This is not just for my work, but the hard work and the results of many of my fellow Bosnians, employees at Derby Bosnia Herzegovina Community Association, and especially the hundreds and hundreds of volunteers who pass through the centre and continue to selflessly help the most vulnerable and destitute members of our society; those seeking asylum from all over the world after spending months or even years to reach the UK. One girl shared that she made more than 80 attempts to cross the channel from France and finally succeeded, which is incredible.

From the bottom of my heart, I thank those who had faith in me, my family and my friends. I would like to share with them my great pleasure and honour in receiving this honoured degree on their behalf.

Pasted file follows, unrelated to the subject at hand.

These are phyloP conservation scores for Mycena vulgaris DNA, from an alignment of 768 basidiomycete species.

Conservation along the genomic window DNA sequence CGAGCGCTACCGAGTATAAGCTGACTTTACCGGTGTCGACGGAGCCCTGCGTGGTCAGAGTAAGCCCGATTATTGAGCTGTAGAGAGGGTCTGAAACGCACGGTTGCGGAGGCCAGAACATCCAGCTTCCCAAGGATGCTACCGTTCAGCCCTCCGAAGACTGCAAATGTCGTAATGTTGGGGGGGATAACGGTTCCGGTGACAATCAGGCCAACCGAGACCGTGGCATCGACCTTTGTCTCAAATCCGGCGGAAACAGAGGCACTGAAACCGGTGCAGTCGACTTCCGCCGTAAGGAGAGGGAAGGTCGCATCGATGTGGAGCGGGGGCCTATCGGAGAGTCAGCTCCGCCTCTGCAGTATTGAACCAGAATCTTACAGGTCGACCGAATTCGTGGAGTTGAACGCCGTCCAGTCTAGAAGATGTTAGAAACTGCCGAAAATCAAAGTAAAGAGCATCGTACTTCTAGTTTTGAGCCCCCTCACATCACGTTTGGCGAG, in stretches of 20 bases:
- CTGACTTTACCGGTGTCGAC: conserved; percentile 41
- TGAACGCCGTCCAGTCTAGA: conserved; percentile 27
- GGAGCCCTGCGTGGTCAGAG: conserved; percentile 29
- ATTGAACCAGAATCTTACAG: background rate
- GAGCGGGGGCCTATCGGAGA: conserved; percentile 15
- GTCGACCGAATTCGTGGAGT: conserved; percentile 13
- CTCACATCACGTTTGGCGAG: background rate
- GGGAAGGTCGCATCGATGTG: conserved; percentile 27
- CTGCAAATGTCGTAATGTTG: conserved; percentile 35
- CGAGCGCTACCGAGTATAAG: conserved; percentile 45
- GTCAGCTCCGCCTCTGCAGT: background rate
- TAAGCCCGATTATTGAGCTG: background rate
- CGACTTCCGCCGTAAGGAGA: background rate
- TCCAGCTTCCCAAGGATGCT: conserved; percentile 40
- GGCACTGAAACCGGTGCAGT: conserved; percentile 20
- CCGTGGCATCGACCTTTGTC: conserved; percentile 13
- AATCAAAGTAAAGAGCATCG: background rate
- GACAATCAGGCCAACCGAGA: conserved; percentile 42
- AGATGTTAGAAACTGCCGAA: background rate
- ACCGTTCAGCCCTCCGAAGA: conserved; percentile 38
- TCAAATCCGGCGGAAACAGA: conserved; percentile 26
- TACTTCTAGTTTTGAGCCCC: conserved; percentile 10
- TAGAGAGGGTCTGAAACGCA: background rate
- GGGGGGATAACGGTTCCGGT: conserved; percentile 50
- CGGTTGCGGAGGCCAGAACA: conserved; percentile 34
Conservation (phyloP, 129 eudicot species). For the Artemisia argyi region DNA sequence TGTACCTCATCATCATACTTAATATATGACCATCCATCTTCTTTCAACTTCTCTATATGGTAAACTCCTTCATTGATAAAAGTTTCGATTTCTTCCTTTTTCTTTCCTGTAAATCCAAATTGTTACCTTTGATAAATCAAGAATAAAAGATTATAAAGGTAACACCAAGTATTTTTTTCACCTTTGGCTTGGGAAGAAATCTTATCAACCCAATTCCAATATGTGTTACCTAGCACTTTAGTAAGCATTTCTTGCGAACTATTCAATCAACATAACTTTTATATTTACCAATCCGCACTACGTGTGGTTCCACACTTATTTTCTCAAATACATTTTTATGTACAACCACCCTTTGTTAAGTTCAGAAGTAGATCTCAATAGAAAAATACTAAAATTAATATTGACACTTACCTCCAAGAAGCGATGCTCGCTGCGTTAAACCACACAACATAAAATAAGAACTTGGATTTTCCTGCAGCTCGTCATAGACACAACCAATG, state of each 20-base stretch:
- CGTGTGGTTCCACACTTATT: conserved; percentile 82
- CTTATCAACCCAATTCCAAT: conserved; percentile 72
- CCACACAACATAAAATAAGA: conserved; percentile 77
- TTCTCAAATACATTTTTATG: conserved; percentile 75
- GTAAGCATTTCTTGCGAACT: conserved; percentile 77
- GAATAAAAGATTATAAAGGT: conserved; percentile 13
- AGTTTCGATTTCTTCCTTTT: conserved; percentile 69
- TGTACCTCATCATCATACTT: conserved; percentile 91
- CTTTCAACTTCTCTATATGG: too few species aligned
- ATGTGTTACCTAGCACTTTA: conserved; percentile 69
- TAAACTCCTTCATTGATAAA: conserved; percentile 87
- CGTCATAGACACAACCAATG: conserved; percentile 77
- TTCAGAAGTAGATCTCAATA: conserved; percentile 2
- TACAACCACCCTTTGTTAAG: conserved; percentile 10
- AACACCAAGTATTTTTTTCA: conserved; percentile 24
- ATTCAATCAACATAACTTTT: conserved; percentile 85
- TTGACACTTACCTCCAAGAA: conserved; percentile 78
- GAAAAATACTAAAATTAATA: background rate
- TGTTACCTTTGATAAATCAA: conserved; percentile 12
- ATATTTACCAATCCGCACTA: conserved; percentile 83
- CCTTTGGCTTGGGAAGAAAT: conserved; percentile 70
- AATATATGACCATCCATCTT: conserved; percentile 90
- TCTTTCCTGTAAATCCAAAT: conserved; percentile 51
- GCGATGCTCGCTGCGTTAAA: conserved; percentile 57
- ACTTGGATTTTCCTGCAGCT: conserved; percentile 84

Also, my thoughts are with the millions of refugees and asylum seekers around the world, innocent humans fleeing from the war, from dictatorial systems, from torture and persecution of any kind, from inequality, who are just trying to save their lives and start a new one. My thoughts are with Ukrainians, Iranians Afghanistan, Sudan, Eritrea, Somalia and many others. This society allowed me the freedom to express my views and ideas, and it will make it possible for many immigrants in the future.

Dear graduands of 2022, with effort and hard work during your studies at this magnificent institution, you acquire knowledge and skills which will help to change the world. I wish you all a lot of success in life, but primarily to build yourself with dignity and a human heart. You will be the generation which will save our planet and prevent disasters. You will stop those irresponsible individuals and dictators who do not care about the human race and daily destroy everything that is beautiful.

Thank you very much.